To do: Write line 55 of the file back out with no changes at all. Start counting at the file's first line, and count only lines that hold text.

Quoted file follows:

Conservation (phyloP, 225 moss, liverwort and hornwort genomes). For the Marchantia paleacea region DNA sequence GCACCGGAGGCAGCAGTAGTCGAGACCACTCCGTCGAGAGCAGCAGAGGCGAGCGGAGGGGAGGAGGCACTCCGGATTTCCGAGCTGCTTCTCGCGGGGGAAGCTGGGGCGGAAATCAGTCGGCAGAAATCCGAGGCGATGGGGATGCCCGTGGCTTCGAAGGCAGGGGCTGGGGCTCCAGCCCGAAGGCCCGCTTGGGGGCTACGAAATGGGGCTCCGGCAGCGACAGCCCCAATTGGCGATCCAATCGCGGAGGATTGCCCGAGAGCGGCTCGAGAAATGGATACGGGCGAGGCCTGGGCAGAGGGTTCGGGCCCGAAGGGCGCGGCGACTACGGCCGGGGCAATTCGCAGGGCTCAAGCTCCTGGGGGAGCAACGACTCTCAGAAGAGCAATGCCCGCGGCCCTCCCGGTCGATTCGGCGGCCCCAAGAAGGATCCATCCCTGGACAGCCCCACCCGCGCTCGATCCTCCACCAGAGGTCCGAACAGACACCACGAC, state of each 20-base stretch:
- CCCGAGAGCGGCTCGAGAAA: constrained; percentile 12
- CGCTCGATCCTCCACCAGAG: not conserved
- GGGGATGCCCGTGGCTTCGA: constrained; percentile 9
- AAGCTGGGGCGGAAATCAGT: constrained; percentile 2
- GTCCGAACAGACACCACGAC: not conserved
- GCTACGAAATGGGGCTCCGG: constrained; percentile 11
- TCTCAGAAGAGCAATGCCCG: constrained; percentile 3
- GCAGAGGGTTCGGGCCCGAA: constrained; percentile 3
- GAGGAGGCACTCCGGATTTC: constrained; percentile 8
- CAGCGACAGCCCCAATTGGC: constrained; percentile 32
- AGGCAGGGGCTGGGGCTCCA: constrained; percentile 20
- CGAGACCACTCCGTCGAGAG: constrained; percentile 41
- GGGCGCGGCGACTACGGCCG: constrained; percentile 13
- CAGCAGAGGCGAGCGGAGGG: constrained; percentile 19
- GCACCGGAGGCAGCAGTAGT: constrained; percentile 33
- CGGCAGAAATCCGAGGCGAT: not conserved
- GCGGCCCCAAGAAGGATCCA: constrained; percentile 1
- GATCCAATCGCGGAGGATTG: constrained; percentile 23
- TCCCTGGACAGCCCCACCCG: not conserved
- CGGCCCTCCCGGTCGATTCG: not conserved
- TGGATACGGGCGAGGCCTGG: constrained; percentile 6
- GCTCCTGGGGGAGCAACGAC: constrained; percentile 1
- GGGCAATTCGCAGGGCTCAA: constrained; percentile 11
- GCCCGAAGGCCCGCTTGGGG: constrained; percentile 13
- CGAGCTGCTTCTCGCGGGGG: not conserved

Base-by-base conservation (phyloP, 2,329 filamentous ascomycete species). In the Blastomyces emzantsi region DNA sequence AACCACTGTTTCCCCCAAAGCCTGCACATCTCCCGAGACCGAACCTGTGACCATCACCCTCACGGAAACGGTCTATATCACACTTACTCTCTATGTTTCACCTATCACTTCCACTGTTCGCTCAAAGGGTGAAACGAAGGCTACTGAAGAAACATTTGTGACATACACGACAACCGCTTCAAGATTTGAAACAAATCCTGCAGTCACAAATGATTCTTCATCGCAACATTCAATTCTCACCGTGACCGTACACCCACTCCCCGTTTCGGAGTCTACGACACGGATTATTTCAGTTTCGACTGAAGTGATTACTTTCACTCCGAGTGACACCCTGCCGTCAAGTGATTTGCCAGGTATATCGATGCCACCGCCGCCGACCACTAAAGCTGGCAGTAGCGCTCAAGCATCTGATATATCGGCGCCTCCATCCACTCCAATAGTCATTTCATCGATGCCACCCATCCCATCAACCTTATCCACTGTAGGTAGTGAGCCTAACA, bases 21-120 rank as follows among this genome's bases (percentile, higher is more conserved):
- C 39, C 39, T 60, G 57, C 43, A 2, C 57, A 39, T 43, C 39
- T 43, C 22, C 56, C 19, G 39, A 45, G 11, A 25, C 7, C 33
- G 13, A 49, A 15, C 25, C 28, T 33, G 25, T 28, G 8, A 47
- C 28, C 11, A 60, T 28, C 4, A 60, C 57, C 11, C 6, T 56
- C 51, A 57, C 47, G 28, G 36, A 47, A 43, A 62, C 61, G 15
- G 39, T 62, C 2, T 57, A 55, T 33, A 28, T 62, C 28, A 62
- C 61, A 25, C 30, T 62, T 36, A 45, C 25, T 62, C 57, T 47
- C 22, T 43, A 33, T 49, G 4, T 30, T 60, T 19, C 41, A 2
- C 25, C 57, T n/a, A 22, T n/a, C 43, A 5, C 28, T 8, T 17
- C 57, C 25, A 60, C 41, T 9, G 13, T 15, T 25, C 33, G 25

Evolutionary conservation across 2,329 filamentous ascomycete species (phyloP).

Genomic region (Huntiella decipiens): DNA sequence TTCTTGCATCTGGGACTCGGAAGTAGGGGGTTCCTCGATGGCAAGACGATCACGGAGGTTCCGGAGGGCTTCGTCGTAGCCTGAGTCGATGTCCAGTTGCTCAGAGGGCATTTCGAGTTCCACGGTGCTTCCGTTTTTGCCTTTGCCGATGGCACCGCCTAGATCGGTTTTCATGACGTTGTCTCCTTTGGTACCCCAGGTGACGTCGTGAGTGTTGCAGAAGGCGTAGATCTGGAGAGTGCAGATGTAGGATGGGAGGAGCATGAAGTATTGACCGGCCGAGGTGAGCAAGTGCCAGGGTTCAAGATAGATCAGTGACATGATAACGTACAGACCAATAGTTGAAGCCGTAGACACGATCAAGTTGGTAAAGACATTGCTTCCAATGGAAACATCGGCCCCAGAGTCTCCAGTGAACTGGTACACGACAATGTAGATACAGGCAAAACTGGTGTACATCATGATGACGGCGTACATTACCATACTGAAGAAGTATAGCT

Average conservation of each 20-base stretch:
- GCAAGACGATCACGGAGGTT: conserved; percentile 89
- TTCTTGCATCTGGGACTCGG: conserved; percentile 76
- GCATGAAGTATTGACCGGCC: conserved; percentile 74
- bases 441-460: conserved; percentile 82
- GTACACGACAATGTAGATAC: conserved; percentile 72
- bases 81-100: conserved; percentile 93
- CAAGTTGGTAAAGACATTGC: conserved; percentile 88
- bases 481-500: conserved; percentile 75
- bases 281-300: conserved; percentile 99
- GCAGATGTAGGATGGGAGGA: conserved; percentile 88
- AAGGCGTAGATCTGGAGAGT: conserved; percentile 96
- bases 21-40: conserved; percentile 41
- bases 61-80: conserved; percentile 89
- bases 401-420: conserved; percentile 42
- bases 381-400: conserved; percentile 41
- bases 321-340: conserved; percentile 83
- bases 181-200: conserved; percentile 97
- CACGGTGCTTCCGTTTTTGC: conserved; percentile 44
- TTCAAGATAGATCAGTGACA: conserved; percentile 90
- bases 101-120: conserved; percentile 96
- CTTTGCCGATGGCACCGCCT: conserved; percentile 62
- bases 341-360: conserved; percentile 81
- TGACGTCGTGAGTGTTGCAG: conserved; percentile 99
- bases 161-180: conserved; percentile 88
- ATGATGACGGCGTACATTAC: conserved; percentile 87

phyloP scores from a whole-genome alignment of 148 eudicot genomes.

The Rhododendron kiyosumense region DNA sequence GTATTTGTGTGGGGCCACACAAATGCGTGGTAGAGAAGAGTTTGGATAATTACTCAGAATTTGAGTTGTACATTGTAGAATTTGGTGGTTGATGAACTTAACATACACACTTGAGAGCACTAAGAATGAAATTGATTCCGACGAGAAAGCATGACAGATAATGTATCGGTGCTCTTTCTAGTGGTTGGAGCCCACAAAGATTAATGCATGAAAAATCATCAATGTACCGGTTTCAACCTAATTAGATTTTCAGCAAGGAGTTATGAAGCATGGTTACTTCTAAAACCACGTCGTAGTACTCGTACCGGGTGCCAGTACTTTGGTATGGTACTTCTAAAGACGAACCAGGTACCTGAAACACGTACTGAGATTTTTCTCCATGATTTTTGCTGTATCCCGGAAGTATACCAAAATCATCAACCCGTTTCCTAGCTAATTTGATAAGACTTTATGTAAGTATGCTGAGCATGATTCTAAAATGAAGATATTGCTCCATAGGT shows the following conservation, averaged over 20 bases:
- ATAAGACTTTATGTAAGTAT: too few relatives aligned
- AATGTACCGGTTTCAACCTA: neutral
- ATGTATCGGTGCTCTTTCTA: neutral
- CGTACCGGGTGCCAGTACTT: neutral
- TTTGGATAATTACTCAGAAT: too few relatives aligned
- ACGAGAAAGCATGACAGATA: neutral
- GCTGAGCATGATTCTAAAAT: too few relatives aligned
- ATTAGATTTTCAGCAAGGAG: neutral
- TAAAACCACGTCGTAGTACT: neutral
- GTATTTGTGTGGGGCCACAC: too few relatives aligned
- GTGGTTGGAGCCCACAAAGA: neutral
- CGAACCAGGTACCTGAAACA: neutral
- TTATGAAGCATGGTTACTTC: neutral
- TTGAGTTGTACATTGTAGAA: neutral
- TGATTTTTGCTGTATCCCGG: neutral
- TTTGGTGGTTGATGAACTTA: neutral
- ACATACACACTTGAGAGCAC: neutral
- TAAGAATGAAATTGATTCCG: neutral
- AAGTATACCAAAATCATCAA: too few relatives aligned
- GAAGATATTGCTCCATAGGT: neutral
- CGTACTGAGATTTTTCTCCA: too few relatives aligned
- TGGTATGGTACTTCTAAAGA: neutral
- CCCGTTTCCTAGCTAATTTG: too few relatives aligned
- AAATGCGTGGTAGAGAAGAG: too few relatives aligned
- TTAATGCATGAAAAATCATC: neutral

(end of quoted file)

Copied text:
- bases 381-400: conserved; percentile 41